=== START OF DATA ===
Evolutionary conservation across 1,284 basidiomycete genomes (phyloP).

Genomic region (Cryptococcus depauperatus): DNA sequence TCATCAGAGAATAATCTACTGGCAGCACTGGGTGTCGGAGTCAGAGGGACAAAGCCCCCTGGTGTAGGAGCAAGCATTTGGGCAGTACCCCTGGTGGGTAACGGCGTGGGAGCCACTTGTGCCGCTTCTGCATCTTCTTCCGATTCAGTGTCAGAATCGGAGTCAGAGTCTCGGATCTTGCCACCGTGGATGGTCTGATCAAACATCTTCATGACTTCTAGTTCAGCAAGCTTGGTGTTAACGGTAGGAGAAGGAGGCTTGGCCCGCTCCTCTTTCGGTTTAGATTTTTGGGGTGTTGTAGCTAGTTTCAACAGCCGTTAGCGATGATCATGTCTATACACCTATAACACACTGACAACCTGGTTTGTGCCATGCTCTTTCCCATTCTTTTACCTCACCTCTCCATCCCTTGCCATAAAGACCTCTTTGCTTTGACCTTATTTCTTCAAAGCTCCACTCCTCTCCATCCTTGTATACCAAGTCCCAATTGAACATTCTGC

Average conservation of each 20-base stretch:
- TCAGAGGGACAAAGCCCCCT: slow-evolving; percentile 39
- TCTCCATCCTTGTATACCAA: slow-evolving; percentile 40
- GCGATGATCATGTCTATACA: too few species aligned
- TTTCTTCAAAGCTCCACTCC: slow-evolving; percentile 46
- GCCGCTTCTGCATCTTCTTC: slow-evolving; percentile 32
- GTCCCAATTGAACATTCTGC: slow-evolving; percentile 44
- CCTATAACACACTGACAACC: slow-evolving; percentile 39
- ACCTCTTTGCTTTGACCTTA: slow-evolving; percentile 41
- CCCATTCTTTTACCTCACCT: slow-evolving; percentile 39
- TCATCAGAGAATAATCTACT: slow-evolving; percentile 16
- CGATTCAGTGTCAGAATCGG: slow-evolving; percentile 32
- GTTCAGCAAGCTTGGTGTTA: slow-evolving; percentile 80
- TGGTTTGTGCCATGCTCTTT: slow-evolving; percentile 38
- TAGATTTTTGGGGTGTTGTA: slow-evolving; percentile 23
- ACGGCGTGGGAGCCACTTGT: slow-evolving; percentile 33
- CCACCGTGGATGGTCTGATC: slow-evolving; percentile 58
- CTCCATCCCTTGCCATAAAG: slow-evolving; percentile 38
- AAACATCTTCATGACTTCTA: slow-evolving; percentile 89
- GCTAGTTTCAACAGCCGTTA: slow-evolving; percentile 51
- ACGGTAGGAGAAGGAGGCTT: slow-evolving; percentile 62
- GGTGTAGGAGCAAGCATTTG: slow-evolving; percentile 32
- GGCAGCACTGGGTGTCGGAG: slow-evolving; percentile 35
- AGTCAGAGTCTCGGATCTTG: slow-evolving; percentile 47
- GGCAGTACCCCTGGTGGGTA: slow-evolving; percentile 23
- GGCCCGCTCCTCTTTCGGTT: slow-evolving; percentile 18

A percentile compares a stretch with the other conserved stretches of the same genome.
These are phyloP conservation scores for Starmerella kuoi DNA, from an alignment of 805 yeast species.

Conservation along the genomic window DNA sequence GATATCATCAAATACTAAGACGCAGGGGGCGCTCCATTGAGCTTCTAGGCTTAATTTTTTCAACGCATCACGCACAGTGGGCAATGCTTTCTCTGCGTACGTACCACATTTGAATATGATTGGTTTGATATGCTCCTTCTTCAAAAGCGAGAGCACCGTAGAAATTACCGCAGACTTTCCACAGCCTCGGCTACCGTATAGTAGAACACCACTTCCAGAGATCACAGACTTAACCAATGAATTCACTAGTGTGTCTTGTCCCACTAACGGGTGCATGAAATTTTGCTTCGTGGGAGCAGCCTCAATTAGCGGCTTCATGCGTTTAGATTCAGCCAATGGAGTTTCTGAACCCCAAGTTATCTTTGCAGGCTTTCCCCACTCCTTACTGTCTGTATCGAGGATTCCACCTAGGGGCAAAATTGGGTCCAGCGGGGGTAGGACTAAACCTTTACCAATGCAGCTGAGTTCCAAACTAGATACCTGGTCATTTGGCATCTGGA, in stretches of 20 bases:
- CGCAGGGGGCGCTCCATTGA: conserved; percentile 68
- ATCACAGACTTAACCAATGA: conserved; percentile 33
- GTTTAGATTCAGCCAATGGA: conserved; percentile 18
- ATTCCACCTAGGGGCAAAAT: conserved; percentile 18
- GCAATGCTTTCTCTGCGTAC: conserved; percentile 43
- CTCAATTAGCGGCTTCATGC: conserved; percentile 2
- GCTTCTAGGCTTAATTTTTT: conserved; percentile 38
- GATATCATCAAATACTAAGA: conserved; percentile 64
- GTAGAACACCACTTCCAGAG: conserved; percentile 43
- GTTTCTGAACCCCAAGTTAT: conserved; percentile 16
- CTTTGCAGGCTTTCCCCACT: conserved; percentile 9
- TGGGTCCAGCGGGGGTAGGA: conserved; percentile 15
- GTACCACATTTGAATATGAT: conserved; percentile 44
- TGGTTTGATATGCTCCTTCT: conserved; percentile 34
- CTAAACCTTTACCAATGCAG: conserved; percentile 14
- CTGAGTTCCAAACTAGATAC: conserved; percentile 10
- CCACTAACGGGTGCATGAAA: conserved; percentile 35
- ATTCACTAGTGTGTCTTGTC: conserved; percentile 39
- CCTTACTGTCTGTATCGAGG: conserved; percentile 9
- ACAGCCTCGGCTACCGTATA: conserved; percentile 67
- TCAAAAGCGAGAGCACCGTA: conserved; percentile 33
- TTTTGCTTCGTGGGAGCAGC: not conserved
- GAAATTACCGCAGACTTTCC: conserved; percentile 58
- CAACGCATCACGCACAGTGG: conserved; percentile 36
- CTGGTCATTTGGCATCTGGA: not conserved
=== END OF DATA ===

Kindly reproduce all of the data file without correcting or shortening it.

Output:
Evolutionary conservation across 1,284 basidiomycete genomes (phyloP).

Genomic region (Cryptococcus depauperatus): DNA sequence TCATCAGAGAATAATCTACTGGCAGCACTGGGTGTCGGAGTCAGAGGGACAAAGCCCCCTGGTGTAGGAGCAAGCATTTGGGCAGTACCCCTGGTGGGTAACGGCGTGGGAGCCACTTGTGCCGCTTCTGCATCTTCTTCCGATTCAGTGTCAGAATCGGAGTCAGAGTCTCGGATCTTGCCACCGTGGATGGTCTGATCAAACATCTTCATGACTTCTAGTTCAGCAAGCTTGGTGTTAACGGTAGGAGAAGGAGGCTTGGCCCGCTCCTCTTTCGGTTTAGATTTTTGGGGTGTTGTAGCTAGTTTCAACAGCCGTTAGCGATGATCATGTCTATACACCTATAACACACTGACAACCTGGTTTGTGCCATGCTCTTTCCCATTCTTTTACCTCACCTCTCCATCCCTTGCCATAAAGACCTCTTTGCTTTGACCTTATTTCTTCAAAGCTCCACTCCTCTCCATCCTTGTATACCAAGTCCCAATTGAACATTCTGC

Average conservation of each 20-base stretch:
- TCAGAGGGACAAAGCCCCCT: slow-evolving; percentile 39
- TCTCCATCCTTGTATACCAA: slow-evolving; percentile 40
- GCGATGATCATGTCTATACA: too few species aligned
- TTTCTTCAAAGCTCCACTCC: slow-evolving; percentile 46
- GCCGCTTCTGCATCTTCTTC: slow-evolving; percentile 32
- GTCCCAATTGAACATTCTGC: slow-evolving; percentile 44
- CCTATAACACACTGACAACC: slow-evolving; percentile 39
- ACCTCTTTGCTTTGACCTTA: slow-evolving; percentile 41
- CCCATTCTTTTACCTCACCT: slow-evolving; percentile 39
- TCATCAGAGAATAATCTACT: slow-evolving; percentile 16
- CGATTCAGTGTCAGAATCGG: slow-evolving; percentile 32
- GTTCAGCAAGCTTGGTGTTA: slow-evolving; percentile 80
- TGGTTTGTGCCATGCTCTTT: slow-evolving; percentile 38
- TAGATTTTTGGGGTGTTGTA: slow-evolving; percentile 23
- ACGGCGTGGGAGCCACTTGT: slow-evolving; percentile 33
- CCACCGTGGATGGTCTGATC: slow-evolving; percentile 58
- CTCCATCCCTTGCCATAAAG: slow-evolving; percentile 38
- AAACATCTTCATGACTTCTA: slow-evolving; percentile 89
- GCTAGTTTCAACAGCCGTTA: slow-evolving; percentile 51
- ACGGTAGGAGAAGGAGGCTT: slow-evolving; percentile 62
- GGTGTAGGAGCAAGCATTTG: slow-evolving; percentile 32
- GGCAGCACTGGGTGTCGGAG: slow-evolving; percentile 35
- AGTCAGAGTCTCGGATCTTG: slow-evolving; percentile 47
- GGCAGTACCCCTGGTGGGTA: slow-evolving; percentile 23
- GGCCCGCTCCTCTTTCGGTT: slow-evolving; percentile 18

A percentile compares a stretch with the other conserved stretches of the same genome.
These are phyloP conservation scores for Starmerella kuoi DNA, from an alignment of 805 yeast species.

Conservation along the genomic window DNA sequence GATATCATCAAATACTAAGACGCAGGGGGCGCTCCATTGAGCTTCTAGGCTTAATTTTTTCAACGCATCACGCACAGTGGGCAATGCTTTCTCTGCGTACGTACCACATTTGAATATGATTGGTTTGATATGCTCCTTCTTCAAAAGCGAGAGCACCGTAGAAATTACCGCAGACTTTCCACAGCCTCGGCTACCGTATAGTAGAACACCACTTCCAGAGATCACAGACTTAACCAATGAATTCACTAGTGTGTCTTGTCCCACTAACGGGTGCATGAAATTTTGCTTCGTGGGAGCAGCCTCAATTAGCGGCTTCATGCGTTTAGATTCAGCCAATGGAGTTTCTGAACCCCAAGTTATCTTTGCAGGCTTTCCCCACTCCTTACTGTCTGTATCGAGGATTCCACCTAGGGGCAAAATTGGGTCCAGCGGGGGTAGGACTAAACCTTTACCAATGCAGCTGAGTTCCAAACTAGATACCTGGTCATTTGGCATCTGGA, in stretches of 20 bases:
- CGCAGGGGGCGCTCCATTGA: conserved; percentile 68
- ATCACAGACTTAACCAATGA: conserved; percentile 33
- GTTTAGATTCAGCCAATGGA: conserved; percentile 18
- ATTCCACCTAGGGGCAAAAT: conserved; percentile 18
- GCAATGCTTTCTCTGCGTAC: conserved; percentile 43
- CTCAATTAGCGGCTTCATGC: conserved; percentile 2
- GCTTCTAGGCTTAATTTTTT: conserved; percentile 38
- GATATCATCAAATACTAAGA: conserved; percentile 64
- GTAGAACACCACTTCCAGAG: conserved; percentile 43
- GTTTCTGAACCCCAAGTTAT: conserved; percentile 16
- CTTTGCAGGCTTTCCCCACT: conserved; percentile 9
- TGGGTCCAGCGGGGGTAGGA: conserved; percentile 15
- GTACCACATTTGAATATGAT: conserved; percentile 44
- TGGTTTGATATGCTCCTTCT: conserved; percentile 34
- CTAAACCTTTACCAATGCAG: conserved; percentile 14
- CTGAGTTCCAAACTAGATAC: conserved; percentile 10
- CCACTAACGGGTGCATGAAA: conserved; percentile 35
- ATTCACTAGTGTGTCTTGTC: conserved; percentile 39
- CCTTACTGTCTGTATCGAGG: conserved; percentile 9
- ACAGCCTCGGCTACCGTATA: conserved; percentile 67
- TCAAAAGCGAGAGCACCGTA: conserved; percentile 33
- TTTTGCTTCGTGGGAGCAGC: not conserved
- GAAATTACCGCAGACTTTCC: conserved; percentile 58
- CAACGCATCACGCACAGTGG: conserved; percentile 36
- CTGGTCATTTGGCATCTGGA: not conserved